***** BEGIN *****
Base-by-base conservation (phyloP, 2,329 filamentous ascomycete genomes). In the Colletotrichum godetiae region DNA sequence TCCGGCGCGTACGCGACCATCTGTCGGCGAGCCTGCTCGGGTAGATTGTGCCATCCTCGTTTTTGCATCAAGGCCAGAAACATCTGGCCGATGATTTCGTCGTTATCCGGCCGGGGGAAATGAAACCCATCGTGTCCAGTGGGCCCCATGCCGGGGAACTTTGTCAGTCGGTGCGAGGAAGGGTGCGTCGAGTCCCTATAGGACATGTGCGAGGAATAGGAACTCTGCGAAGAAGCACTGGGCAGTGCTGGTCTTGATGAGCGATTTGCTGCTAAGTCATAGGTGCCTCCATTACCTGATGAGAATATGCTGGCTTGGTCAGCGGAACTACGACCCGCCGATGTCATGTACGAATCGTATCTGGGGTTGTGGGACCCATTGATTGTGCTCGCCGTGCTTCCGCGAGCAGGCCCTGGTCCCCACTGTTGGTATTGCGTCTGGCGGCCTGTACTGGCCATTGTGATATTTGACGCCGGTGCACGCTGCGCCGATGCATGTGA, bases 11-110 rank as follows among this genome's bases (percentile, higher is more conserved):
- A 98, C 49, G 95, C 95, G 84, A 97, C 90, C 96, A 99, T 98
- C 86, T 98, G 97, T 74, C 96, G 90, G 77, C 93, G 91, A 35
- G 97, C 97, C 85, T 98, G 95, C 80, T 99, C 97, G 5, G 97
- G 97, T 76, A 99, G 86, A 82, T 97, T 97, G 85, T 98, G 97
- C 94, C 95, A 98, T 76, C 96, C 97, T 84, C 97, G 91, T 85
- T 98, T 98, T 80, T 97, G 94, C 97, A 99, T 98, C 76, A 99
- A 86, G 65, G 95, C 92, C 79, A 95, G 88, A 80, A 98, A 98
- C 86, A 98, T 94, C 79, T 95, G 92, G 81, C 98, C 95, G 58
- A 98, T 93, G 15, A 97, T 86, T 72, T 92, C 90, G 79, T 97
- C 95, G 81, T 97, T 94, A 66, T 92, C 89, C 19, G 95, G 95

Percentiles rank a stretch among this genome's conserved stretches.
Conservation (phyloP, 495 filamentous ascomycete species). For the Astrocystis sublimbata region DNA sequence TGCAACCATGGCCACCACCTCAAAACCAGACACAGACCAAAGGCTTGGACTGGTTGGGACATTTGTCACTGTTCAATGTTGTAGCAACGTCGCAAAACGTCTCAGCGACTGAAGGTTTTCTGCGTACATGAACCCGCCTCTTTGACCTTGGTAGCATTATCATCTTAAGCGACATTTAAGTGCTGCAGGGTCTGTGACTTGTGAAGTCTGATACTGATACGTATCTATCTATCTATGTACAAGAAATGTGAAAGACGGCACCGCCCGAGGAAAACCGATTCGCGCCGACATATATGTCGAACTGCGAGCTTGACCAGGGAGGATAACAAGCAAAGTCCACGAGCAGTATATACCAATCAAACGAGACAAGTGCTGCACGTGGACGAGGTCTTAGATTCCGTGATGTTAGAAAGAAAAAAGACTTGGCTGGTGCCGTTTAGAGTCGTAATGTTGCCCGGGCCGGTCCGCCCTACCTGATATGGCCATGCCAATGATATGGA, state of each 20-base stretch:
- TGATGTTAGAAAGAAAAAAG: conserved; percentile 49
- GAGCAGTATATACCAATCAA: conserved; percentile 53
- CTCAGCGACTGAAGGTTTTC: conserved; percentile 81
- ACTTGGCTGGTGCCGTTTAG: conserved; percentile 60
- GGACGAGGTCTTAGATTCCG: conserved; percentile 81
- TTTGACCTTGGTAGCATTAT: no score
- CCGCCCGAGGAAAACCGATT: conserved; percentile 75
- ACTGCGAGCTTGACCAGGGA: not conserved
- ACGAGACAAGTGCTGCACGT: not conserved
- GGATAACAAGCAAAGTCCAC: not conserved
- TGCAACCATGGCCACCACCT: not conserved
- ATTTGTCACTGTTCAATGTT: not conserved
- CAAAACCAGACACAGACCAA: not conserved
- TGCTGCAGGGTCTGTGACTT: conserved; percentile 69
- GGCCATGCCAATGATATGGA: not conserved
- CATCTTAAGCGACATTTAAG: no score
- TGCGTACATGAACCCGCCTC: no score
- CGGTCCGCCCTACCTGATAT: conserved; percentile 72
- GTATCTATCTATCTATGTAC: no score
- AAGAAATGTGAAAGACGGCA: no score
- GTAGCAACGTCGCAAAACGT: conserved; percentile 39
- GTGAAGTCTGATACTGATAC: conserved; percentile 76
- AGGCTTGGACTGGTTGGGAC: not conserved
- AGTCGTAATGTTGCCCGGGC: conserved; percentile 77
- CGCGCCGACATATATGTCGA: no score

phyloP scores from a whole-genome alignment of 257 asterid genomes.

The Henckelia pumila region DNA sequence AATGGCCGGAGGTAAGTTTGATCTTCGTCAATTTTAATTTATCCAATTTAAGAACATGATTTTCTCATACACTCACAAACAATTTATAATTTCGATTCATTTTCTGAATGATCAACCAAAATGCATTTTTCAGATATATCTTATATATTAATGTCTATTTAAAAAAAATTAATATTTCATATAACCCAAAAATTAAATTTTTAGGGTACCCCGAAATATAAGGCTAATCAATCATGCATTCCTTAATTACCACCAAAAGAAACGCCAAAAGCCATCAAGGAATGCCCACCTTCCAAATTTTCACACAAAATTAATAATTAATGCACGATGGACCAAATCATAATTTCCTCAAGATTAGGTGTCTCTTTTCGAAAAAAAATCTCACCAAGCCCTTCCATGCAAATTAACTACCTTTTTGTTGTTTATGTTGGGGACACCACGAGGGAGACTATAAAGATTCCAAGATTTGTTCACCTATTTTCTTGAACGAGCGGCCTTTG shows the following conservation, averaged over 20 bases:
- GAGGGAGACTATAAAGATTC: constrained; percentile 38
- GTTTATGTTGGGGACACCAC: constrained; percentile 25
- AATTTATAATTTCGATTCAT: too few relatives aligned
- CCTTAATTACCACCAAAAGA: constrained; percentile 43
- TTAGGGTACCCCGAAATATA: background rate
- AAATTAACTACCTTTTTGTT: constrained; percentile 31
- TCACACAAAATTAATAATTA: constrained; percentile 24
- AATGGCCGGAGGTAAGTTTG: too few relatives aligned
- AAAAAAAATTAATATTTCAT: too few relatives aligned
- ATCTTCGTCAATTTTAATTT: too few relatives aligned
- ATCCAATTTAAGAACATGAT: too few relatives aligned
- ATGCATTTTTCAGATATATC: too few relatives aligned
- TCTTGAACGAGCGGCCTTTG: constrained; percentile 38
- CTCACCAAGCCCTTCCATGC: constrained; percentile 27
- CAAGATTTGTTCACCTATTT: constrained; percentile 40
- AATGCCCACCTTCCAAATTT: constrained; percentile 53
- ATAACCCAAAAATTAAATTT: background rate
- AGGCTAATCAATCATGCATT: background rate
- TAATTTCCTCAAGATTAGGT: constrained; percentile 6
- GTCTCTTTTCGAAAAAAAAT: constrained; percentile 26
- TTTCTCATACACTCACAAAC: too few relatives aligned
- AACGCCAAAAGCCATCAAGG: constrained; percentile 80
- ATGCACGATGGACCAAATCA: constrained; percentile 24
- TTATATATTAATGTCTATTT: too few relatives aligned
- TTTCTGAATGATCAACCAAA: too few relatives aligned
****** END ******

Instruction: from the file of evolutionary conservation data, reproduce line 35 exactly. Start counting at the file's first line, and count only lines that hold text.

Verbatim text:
- GTGAAGTCTGATACTGATAC: conserved; percentile 76